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Christmas rail strikes still on after RMT meeting with Government

Christmas rail strikes still on after RMT meeting with Government

Train strikes around Christmas will not be called off until a solid settlement has been reached with rail companies, union boss Mick Lynch insisted on Thursday.
Mr Lynch met with the new Transport Secretary Mark Harper on Thursday morning.

He said the minister agreed to put in writing the ways the Government believes the RMT's dispute with rail operators can take “steps towards a resolution”.

Mr Harper also told the RMT he will “consider” setting up a liaison group at ministerial level so the rail industry and trade unions can speak with them about how a settlement can be agreed.

But the upcoming strikes will not be called off until union members have assurances over pay, working conditions and jobs, Mr Lynch said.

Staff across Network Rail and 14 train operating companies are due to walk out on December 13, 14, 16 and 17. Further strikes are planned on January 3, 4, 6 and 7.

There will also be an overtime ban across the railways from 18 December until 2 January, meaning staff will not work on rest days over the Christmas period.

This is likely to reduce services on non-strike days as well, badly affecting those travelling over the festive period.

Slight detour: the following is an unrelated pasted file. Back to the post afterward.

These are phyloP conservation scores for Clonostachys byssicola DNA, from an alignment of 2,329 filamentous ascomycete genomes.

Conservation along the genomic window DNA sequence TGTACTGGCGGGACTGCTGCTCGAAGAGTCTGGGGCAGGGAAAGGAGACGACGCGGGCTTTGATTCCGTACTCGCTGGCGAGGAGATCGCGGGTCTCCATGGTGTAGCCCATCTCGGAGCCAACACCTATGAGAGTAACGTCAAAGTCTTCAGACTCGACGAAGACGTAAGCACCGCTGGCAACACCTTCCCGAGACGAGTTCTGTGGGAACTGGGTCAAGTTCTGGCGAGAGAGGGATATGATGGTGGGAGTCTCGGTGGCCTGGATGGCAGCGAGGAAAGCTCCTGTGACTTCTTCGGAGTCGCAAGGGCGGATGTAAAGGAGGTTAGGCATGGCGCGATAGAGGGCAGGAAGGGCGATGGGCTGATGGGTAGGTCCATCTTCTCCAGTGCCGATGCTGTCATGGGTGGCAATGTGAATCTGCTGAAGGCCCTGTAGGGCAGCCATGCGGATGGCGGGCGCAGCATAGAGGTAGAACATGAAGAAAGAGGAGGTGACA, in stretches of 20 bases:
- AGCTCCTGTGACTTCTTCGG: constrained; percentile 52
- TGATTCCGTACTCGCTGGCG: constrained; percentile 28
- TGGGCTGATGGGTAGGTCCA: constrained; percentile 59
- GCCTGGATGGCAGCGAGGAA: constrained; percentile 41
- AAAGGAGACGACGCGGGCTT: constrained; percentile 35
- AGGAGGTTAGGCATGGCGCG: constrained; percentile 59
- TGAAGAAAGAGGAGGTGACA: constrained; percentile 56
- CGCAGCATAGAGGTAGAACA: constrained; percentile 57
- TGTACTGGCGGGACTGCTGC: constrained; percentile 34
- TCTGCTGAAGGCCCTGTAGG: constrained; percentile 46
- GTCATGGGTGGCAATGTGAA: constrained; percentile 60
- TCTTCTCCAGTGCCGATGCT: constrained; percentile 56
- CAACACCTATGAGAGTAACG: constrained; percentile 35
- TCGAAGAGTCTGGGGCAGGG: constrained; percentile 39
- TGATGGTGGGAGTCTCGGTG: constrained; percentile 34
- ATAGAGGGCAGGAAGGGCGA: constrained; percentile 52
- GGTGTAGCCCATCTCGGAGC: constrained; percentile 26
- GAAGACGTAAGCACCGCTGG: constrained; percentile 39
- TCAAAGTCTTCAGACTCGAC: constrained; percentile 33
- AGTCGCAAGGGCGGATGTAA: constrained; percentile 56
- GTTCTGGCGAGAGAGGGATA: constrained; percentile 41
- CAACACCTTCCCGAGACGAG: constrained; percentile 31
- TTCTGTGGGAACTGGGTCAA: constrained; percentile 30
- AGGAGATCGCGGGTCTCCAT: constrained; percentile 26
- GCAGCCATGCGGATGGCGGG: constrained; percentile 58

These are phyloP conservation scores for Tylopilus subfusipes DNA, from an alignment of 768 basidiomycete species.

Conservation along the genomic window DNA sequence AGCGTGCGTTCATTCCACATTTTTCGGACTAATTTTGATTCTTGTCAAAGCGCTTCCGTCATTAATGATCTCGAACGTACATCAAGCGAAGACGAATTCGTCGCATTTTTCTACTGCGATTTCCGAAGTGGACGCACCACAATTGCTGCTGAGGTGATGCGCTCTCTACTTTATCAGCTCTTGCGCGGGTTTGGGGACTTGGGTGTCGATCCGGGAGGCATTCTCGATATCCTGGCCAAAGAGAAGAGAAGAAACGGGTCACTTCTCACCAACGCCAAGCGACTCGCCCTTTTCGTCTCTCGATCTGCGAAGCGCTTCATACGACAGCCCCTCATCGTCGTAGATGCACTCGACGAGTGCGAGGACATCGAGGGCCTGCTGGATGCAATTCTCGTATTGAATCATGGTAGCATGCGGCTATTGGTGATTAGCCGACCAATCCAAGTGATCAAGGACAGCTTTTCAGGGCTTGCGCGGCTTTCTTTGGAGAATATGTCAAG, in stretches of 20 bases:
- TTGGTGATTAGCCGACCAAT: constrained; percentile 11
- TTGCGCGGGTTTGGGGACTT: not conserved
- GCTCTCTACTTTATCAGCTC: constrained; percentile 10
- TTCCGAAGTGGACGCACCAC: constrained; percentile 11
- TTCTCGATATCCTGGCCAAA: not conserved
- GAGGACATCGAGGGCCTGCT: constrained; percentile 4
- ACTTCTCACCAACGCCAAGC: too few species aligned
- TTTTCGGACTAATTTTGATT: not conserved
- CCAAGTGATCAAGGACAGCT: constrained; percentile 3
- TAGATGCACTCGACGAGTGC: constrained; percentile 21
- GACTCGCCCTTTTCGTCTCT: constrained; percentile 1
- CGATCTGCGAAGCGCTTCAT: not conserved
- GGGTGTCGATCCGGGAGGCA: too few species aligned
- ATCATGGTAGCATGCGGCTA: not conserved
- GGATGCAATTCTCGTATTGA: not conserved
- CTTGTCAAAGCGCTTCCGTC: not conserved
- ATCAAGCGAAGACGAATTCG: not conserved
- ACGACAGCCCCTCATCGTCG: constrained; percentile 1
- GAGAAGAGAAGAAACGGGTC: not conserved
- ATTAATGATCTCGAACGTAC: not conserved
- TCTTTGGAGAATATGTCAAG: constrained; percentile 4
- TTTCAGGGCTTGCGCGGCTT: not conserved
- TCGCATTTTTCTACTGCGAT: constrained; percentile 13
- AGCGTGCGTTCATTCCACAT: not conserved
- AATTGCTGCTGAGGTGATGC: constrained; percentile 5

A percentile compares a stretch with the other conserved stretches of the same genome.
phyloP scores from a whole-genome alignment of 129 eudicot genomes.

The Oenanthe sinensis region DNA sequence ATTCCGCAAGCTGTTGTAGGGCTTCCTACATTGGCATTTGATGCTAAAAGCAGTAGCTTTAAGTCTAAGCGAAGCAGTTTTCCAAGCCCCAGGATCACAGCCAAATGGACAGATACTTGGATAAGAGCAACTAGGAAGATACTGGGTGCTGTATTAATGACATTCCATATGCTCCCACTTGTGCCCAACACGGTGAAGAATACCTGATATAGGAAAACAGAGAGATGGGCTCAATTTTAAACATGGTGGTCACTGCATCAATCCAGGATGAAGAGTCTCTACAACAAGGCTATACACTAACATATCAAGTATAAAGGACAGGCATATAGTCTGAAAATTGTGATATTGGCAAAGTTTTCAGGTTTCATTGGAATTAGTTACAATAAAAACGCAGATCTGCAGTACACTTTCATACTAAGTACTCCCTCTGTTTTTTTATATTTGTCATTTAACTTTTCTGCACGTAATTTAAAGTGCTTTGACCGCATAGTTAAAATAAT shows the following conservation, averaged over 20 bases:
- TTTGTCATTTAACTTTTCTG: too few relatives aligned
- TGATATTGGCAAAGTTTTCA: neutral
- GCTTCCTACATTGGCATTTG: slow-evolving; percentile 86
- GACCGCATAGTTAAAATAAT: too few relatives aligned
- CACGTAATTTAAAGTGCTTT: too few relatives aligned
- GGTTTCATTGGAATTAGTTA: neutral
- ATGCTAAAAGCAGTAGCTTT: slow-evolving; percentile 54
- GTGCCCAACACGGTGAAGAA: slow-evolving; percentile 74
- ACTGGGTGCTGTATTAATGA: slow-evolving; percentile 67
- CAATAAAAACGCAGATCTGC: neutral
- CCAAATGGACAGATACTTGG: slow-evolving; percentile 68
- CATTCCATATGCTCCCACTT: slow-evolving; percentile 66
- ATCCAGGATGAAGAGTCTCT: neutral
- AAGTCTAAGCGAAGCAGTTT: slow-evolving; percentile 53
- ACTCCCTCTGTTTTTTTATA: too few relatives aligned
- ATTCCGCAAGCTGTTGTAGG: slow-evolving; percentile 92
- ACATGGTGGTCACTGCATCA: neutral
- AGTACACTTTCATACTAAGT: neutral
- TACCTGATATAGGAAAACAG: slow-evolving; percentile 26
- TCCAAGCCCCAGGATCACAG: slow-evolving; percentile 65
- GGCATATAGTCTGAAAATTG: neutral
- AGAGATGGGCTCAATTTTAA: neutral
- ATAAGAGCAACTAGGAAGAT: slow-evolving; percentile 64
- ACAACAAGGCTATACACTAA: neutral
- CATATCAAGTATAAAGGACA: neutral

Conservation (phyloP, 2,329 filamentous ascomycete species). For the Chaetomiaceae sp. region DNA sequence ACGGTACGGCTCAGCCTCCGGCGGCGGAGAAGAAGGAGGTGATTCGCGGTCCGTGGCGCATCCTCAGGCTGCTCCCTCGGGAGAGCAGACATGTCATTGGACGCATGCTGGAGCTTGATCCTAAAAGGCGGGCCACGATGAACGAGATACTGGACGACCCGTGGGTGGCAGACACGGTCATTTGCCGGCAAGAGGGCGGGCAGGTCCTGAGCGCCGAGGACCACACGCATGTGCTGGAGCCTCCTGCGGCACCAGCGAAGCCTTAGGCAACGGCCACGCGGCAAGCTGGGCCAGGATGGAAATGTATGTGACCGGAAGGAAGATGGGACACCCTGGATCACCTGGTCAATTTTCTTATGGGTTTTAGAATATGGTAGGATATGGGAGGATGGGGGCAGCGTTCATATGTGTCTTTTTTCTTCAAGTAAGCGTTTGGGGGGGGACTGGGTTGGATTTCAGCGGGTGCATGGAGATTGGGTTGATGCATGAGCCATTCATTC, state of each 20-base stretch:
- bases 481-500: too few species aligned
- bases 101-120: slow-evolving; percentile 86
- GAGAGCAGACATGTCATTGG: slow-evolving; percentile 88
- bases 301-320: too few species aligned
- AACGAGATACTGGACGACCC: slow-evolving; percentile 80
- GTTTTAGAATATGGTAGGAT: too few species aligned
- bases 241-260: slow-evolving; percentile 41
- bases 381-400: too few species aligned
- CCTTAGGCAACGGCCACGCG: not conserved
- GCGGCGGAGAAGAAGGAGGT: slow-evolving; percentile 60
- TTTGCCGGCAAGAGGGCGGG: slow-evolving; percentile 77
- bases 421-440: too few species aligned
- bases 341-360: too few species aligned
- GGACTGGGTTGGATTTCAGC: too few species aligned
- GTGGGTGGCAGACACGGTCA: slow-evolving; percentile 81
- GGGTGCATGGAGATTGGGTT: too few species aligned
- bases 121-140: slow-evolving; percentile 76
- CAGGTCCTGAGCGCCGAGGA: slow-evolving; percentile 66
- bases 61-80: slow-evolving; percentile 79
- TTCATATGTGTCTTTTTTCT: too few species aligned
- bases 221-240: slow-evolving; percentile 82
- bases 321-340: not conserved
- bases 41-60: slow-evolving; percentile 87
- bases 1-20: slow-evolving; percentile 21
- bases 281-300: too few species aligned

Speaking outside the Department of Transport offices in Westminster, Mr Lynch said: “If we call off the strikes we will never get a settlement.

“We have not called a strike for seven weeks and nothing has happened.

“Anyone that’s been involved in industrial relations knows that there’s got to be leverage and pressure at the table from both sides.”

He added: "We called the strikes off two weeks ago, we gave a two-week period - where we were told we would get a tangible outcome, we would get commitments and proposals. We've got none of that.

"So, once bitten, twice shy, in that sense."

However he added that the meeting with Mr Harper, who has been in the job a month, was “positive” because they had “got rid of the bellicose monsters that we used to have”.

“We’re now starting to get a dialogue,” Mr Lynch said.

“We’ve said to him that there’s no good having these warm words.

"We’ve heard them from his predecessor, Anne-Marie Trevelyan, but nothing actually happened. So we want him to set down in writing what he’s going to do about the mechanics of how a resolution will be facilitated.”

Mr Lynch added that believes the Department for Transport is being constrained by the Treasury in the rail dispute.

"We think their problem is that the Treasury is pulling their chain, and they're not independent actors," he said.

"Now they've got to assert themselves as an independent department and get to grips with the crisis that's been created in our industry."

In a statement, Transport Secretary Mark Harper said: "This morning I had a constructive meeting with Mick Lynch, where we had an open and honest conversation about the serious challenges facing the railways.

"We have common ground - we both want the dispute to end and we both want a thriving railway which delivers for passengers and workers alike. To achieve this, though, we need to work together, across the entire industry, to ensure our railway industry thrives.

"There is a deal to be done and I believe we will get there - I want to facilitate the RMT and the employers to reach an agreement, and end the dispute for the benefit of the travelling public."
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